QUICK SERVICE RESTAURANTS: There is no question that there are numerous negatives associated with the quick service restaurant menu and the impact it continues to have on the American diet and health of our population, however, there is also little question that there have been positive cultural changes as a result that built a restaurant industry and opportunities for cooks at all levels. The advent of quick service from the early days when Ray Kroc savored the opportunity to sell his milk shake machines to the McDonald Brothers in California has allowed restaurants to move from the category of “luxury” to an integral part of our way of living. Nearly 50% of the current American family food dollar is spent in some type of restaurant. This has created immense opportunities for cooks and chefs, for restaurateurs, service staff, managers, advertisers, varied cuisine and service concepts, and a constant spark of energy in the U.S. economy.
TV DINNERS AND MICROWAVES – A step backward: TV dinners in the 1950’s brought the dinner table into the living room, broke down the concept of the family dining tradition and with it’s contemporary partner – the microwave oven, successfully broke down the “family table”. This societal change (not for the better in my opinion) took away the opportunity for families to converse and share, to listen and support, to build ideals and pass on traditions. An era of independence from the family model was and continues to be a result that we seem to be paying dearly for.
BIG BUSINESS RESTAURANTS: With a growing population use to dining in restaurants and a faltering family experience around food, there was an apparent need for chain concepts beyond quick service. Corporate food service changed the American societal landscape by making flavorful, not exceptional but affordable, thematic or ethnic foods in every metro area from coast to coast. Their buying power and driven standards took away the surprises associated with dining out, minimized the inconsistencies and allowed the American family an opportunity to afford to break bread together without microwave ovens that drove a wedge between generations. Each property may not need the expertise of a serious chef, but cook and service positions grew exponentially.
1976 AND CHEF LOUIS SZTHMARY: This jovial Chicago chef and restaurateur lobbied the U.S. Department of Labor to change the categorization chef from “domestic” to “professional”. This may not seem significant to some, but it set the stage for cooks and chefs to come into their own, hold their heads high and view being a cook or chef as a noble career. This designation built opportunities for serious cooks to aspire to positions that afforded salary and benefit packages previously unheard of before 1976.
THE FOOD NETWORK: Twenty-four hours a day, 365 days a year, we can watch amateurs and professionals attempt to talk with us about food, demonstrate preparations, define what we should eat or could eat, reveal some of the ethnic cultural differences in the world that lead to uniquely interesting foods, and even watch unrealistic renditions of what it is like to work in a professional kitchen. What this has done for the industry is both positive and puzzling at the same time. The unrealistic “show” of working in a restaurant has attracted thousands of young people every year to culinary schools from New York to California. As a result, there are many hundreds of schools that have been created to service this need and a growing population of chefs to serve as faculty. Restaurants have become sources of entertainment and a coveted reservation at a restaurant with a chef personality is as treasured as a ticket to see a favorite rock band. Chefs are now paid more than ever before (although it still doesn’t match the commitment of hours and incredibly hard work), art food has a market, the average diner is now familiar with good olive oil, aged balsamic, grass fed beef, how to make pasta, the most sophisticated kitchen gadgets on the market and the French, Italian and Asian names for ingredients and cooking processes that were unknown just a decade or so ago. We no longer talk about going out to dinner – now it is seeking a dining experience.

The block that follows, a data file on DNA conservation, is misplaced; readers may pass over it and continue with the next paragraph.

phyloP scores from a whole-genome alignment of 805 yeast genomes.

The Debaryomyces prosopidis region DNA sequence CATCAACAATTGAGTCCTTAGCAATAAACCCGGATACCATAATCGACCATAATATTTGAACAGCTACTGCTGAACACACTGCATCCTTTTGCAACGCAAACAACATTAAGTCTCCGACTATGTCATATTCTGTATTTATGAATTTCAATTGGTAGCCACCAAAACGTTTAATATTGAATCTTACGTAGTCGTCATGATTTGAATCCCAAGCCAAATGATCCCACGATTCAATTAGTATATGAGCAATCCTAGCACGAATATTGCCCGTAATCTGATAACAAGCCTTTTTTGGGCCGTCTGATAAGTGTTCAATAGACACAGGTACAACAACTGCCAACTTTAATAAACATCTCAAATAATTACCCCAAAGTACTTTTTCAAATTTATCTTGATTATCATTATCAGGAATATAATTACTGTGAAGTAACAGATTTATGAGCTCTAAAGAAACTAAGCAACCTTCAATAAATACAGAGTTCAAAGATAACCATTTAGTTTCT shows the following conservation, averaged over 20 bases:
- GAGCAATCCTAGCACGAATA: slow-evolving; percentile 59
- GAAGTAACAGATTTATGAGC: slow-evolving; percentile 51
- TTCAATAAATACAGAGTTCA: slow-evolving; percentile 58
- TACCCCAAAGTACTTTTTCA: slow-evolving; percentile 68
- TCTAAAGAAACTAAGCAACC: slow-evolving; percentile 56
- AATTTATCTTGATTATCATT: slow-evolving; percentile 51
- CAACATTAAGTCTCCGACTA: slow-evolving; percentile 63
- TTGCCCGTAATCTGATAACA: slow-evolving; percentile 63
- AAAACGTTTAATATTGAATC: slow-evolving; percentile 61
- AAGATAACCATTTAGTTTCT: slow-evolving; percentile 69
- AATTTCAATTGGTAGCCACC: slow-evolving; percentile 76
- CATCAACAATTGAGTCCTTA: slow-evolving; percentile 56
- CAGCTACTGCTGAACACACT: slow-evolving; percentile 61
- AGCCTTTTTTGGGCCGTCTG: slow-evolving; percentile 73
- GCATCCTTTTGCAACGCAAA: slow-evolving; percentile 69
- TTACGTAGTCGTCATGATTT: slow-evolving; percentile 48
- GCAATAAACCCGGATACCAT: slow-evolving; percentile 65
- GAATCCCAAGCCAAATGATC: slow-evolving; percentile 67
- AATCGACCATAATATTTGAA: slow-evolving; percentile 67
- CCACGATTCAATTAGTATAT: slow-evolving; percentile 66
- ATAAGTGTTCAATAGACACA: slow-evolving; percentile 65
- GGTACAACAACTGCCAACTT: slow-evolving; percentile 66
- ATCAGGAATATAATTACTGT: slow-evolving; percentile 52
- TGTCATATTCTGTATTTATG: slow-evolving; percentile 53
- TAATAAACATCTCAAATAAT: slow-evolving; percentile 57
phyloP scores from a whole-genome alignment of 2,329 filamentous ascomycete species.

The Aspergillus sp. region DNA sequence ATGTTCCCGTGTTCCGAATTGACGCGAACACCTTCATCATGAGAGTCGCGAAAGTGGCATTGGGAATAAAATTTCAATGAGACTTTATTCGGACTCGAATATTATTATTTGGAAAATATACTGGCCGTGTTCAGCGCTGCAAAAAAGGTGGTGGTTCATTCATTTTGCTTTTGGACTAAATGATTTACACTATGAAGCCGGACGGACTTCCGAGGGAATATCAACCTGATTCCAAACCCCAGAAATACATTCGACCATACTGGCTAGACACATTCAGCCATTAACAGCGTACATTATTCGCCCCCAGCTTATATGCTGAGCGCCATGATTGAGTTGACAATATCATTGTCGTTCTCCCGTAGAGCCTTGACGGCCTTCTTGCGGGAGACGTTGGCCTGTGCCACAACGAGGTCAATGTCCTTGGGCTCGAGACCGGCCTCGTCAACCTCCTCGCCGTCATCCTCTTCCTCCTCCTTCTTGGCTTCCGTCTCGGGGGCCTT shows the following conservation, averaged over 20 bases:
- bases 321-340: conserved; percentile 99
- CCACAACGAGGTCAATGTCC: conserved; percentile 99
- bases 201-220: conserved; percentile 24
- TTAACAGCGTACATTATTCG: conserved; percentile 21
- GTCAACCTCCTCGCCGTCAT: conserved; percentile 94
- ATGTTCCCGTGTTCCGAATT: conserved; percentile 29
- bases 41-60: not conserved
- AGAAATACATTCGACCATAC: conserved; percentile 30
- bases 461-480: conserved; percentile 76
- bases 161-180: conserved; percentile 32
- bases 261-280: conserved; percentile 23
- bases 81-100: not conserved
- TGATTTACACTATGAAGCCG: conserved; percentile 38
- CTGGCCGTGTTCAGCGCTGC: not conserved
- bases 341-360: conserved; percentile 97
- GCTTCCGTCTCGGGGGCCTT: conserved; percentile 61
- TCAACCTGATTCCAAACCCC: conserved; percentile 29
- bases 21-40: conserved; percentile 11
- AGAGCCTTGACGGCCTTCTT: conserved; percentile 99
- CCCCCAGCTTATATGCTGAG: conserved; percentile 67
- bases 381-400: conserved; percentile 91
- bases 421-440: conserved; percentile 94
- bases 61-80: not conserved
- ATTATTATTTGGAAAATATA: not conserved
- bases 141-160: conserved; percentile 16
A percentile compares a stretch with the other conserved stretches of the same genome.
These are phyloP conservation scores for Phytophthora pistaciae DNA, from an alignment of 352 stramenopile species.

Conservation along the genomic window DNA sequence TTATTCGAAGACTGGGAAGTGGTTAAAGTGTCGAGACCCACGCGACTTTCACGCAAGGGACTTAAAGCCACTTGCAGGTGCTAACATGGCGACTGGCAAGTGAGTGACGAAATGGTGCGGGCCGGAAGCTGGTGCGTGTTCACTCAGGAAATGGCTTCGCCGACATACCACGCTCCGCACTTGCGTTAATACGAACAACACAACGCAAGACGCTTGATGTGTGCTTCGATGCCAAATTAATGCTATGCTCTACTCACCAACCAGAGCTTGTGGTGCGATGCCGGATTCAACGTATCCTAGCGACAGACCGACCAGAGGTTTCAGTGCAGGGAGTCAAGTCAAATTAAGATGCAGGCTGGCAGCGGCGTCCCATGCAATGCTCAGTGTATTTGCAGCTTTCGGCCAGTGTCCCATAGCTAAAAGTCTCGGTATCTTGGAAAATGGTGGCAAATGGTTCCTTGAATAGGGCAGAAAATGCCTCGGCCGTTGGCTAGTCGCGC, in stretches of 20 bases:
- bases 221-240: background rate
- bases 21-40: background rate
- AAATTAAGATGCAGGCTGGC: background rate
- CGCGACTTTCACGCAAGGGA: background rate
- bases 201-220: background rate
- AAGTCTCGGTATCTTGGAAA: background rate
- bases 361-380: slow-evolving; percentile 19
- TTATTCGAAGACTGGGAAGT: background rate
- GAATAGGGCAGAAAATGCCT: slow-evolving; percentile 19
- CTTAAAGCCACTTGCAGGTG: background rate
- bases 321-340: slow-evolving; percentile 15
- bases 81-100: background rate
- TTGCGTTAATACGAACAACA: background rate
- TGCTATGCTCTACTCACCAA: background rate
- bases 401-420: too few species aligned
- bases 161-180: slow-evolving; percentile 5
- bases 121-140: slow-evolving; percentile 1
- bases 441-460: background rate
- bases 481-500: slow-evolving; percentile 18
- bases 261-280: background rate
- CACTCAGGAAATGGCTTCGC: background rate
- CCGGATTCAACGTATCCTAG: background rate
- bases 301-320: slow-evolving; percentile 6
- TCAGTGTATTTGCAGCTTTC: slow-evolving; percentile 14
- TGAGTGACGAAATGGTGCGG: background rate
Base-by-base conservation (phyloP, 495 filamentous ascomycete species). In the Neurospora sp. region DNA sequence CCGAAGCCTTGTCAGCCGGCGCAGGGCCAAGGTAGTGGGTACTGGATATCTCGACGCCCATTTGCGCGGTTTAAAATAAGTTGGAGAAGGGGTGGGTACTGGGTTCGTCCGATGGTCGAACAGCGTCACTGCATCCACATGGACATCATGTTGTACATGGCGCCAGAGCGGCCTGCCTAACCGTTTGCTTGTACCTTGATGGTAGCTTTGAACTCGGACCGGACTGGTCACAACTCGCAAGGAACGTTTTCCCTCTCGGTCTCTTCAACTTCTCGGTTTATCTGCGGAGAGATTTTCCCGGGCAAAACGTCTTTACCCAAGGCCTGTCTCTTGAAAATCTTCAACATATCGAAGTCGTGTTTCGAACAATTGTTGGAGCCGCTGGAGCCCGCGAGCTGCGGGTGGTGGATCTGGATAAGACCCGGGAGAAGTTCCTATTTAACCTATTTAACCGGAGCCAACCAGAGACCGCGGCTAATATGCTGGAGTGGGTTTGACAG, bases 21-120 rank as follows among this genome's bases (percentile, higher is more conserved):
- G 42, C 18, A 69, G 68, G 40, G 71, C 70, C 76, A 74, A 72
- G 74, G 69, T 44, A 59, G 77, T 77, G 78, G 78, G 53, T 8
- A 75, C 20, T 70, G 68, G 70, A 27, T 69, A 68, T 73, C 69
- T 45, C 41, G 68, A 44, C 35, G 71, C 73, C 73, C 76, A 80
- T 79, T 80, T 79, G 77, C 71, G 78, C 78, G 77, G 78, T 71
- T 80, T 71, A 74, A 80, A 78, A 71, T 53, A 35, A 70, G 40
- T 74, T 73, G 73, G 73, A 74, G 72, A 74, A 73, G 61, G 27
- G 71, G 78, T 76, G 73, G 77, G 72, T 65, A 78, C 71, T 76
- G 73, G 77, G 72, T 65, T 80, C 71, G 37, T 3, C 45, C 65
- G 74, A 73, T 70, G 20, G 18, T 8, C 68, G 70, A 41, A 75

So, here we are in 2014. Cooking has never experienced such a high. Chefs and cooks are respected positions and many are envious of those who choose to make cooking their career and passion. The work is incredibly hard, sometimes back breaking, the hours are excessive and the pay is better but not spectacular. We often times concentrate on these realities and ask: “why am I doing this”? Yes, there are challenges, but as this brief synopsis of food history points out, to be a cook is important. There have been societal mistakes and missteps along the way, but those in the field should never lose sight of how much society depends on us to set the course for cultural evolution.
Let this be an opportunity to be thankful for what we are able to do and how we are able to influence those around us through cooking. Where we have made mistakes – remember that we can also correct them. Cooking for others and breaking bread is one of the most enjoyable and important acts that humans can take part in. Be proud of the role that we all play in supporting and building a business that can make a positive difference each and every day. Cooks are important.
PLAN BETTER – TRAINING HARDER
Harvest America Ventures, LLC